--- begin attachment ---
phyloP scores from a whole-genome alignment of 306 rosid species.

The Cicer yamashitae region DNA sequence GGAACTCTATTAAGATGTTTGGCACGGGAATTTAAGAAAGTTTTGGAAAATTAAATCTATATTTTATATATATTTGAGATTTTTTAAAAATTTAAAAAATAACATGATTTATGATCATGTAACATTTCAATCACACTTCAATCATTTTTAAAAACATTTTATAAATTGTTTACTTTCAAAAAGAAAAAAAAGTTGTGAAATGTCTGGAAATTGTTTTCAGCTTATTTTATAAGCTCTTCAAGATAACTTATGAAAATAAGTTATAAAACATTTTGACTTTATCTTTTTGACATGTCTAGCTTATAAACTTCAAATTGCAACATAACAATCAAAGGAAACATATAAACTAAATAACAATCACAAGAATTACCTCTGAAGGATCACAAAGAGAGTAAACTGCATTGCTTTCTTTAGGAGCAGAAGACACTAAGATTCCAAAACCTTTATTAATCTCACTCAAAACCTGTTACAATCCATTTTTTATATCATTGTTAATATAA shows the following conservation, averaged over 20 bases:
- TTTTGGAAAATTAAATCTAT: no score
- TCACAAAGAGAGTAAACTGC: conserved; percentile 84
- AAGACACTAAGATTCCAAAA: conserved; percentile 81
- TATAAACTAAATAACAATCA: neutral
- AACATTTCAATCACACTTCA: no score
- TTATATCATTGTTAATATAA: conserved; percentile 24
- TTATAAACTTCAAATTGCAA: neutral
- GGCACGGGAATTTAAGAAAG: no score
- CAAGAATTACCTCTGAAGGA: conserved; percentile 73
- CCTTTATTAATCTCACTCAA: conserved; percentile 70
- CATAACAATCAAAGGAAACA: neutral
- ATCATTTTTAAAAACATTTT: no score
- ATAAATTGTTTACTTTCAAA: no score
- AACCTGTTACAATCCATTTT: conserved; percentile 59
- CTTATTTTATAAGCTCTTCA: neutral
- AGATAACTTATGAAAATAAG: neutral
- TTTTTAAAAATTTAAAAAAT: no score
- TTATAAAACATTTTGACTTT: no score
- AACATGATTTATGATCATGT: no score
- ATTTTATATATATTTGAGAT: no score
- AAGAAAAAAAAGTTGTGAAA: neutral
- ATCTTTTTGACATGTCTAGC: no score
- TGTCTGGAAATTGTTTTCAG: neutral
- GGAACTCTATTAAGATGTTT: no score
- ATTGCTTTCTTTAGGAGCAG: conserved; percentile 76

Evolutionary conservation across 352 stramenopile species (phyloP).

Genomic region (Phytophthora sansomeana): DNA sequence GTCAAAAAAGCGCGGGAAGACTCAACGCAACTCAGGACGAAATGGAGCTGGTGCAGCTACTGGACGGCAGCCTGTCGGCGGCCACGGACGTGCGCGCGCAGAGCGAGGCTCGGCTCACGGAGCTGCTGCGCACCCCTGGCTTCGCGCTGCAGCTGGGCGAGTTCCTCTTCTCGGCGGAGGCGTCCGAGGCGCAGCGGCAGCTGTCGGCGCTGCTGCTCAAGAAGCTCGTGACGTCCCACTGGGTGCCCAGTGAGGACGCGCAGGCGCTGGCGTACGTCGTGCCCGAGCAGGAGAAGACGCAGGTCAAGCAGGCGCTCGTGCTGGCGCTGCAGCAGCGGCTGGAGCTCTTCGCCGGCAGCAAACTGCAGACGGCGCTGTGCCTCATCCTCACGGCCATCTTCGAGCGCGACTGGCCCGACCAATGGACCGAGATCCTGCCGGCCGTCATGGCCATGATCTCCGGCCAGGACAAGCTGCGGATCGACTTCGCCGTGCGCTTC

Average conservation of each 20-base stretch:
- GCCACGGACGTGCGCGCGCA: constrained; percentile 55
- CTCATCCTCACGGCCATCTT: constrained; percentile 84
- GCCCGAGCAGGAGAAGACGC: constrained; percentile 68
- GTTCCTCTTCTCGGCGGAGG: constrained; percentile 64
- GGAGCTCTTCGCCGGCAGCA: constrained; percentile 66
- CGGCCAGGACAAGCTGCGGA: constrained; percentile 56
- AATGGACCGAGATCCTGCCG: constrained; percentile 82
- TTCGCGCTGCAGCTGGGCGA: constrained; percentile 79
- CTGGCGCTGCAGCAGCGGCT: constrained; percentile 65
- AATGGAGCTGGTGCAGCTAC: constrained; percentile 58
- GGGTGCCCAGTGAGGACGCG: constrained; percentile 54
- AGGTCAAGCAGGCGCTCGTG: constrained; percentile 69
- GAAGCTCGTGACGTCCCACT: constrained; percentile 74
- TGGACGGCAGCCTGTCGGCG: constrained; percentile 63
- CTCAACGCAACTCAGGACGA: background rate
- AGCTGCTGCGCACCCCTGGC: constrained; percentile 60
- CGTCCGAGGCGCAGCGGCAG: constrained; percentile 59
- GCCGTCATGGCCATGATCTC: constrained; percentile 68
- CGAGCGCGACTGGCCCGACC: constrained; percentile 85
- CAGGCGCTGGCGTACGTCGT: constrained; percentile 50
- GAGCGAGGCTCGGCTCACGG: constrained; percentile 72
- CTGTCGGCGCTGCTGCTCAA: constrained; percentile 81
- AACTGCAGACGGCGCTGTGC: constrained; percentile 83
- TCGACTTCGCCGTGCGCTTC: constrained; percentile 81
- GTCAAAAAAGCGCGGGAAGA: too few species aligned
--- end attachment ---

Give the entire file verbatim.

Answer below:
phyloP scores from a whole-genome alignment of 306 rosid species.

The Cicer yamashitae region DNA sequence GGAACTCTATTAAGATGTTTGGCACGGGAATTTAAGAAAGTTTTGGAAAATTAAATCTATATTTTATATATATTTGAGATTTTTTAAAAATTTAAAAAATAACATGATTTATGATCATGTAACATTTCAATCACACTTCAATCATTTTTAAAAACATTTTATAAATTGTTTACTTTCAAAAAGAAAAAAAAGTTGTGAAATGTCTGGAAATTGTTTTCAGCTTATTTTATAAGCTCTTCAAGATAACTTATGAAAATAAGTTATAAAACATTTTGACTTTATCTTTTTGACATGTCTAGCTTATAAACTTCAAATTGCAACATAACAATCAAAGGAAACATATAAACTAAATAACAATCACAAGAATTACCTCTGAAGGATCACAAAGAGAGTAAACTGCATTGCTTTCTTTAGGAGCAGAAGACACTAAGATTCCAAAACCTTTATTAATCTCACTCAAAACCTGTTACAATCCATTTTTTATATCATTGTTAATATAA shows the following conservation, averaged over 20 bases:
- TTTTGGAAAATTAAATCTAT: no score
- TCACAAAGAGAGTAAACTGC: conserved; percentile 84
- AAGACACTAAGATTCCAAAA: conserved; percentile 81
- TATAAACTAAATAACAATCA: neutral
- AACATTTCAATCACACTTCA: no score
- TTATATCATTGTTAATATAA: conserved; percentile 24
- TTATAAACTTCAAATTGCAA: neutral
- GGCACGGGAATTTAAGAAAG: no score
- CAAGAATTACCTCTGAAGGA: conserved; percentile 73
- CCTTTATTAATCTCACTCAA: conserved; percentile 70
- CATAACAATCAAAGGAAACA: neutral
- ATCATTTTTAAAAACATTTT: no score
- ATAAATTGTTTACTTTCAAA: no score
- AACCTGTTACAATCCATTTT: conserved; percentile 59
- CTTATTTTATAAGCTCTTCA: neutral
- AGATAACTTATGAAAATAAG: neutral
- TTTTTAAAAATTTAAAAAAT: no score
- TTATAAAACATTTTGACTTT: no score
- AACATGATTTATGATCATGT: no score
- ATTTTATATATATTTGAGAT: no score
- AAGAAAAAAAAGTTGTGAAA: neutral
- ATCTTTTTGACATGTCTAGC: no score
- TGTCTGGAAATTGTTTTCAG: neutral
- GGAACTCTATTAAGATGTTT: no score
- ATTGCTTTCTTTAGGAGCAG: conserved; percentile 76

Evolutionary conservation across 352 stramenopile species (phyloP).

Genomic region (Phytophthora sansomeana): DNA sequence GTCAAAAAAGCGCGGGAAGACTCAACGCAACTCAGGACGAAATGGAGCTGGTGCAGCTACTGGACGGCAGCCTGTCGGCGGCCACGGACGTGCGCGCGCAGAGCGAGGCTCGGCTCACGGAGCTGCTGCGCACCCCTGGCTTCGCGCTGCAGCTGGGCGAGTTCCTCTTCTCGGCGGAGGCGTCCGAGGCGCAGCGGCAGCTGTCGGCGCTGCTGCTCAAGAAGCTCGTGACGTCCCACTGGGTGCCCAGTGAGGACGCGCAGGCGCTGGCGTACGTCGTGCCCGAGCAGGAGAAGACGCAGGTCAAGCAGGCGCTCGTGCTGGCGCTGCAGCAGCGGCTGGAGCTCTTCGCCGGCAGCAAACTGCAGACGGCGCTGTGCCTCATCCTCACGGCCATCTTCGAGCGCGACTGGCCCGACCAATGGACCGAGATCCTGCCGGCCGTCATGGCCATGATCTCCGGCCAGGACAAGCTGCGGATCGACTTCGCCGTGCGCTTC

Average conservation of each 20-base stretch:
- GCCACGGACGTGCGCGCGCA: constrained; percentile 55
- CTCATCCTCACGGCCATCTT: constrained; percentile 84
- GCCCGAGCAGGAGAAGACGC: constrained; percentile 68
- GTTCCTCTTCTCGGCGGAGG: constrained; percentile 64
- GGAGCTCTTCGCCGGCAGCA: constrained; percentile 66
- CGGCCAGGACAAGCTGCGGA: constrained; percentile 56
- AATGGACCGAGATCCTGCCG: constrained; percentile 82
- TTCGCGCTGCAGCTGGGCGA: constrained; percentile 79
- CTGGCGCTGCAGCAGCGGCT: constrained; percentile 65
- AATGGAGCTGGTGCAGCTAC: constrained; percentile 58
- GGGTGCCCAGTGAGGACGCG: constrained; percentile 54
- AGGTCAAGCAGGCGCTCGTG: constrained; percentile 69
- GAAGCTCGTGACGTCCCACT: constrained; percentile 74
- TGGACGGCAGCCTGTCGGCG: constrained; percentile 63
- CTCAACGCAACTCAGGACGA: background rate
- AGCTGCTGCGCACCCCTGGC: constrained; percentile 60
- CGTCCGAGGCGCAGCGGCAG: constrained; percentile 59
- GCCGTCATGGCCATGATCTC: constrained; percentile 68
- CGAGCGCGACTGGCCCGACC: constrained; percentile 85
- CAGGCGCTGGCGTACGTCGT: constrained; percentile 50
- GAGCGAGGCTCGGCTCACGG: constrained; percentile 72
- CTGTCGGCGCTGCTGCTCAA: constrained; percentile 81
- AACTGCAGACGGCGCTGTGC: constrained; percentile 83
- TCGACTTCGCCGTGCGCTTC: constrained; percentile 81
- GTCAAAAAAGCGCGGGAAGA: too few species aligned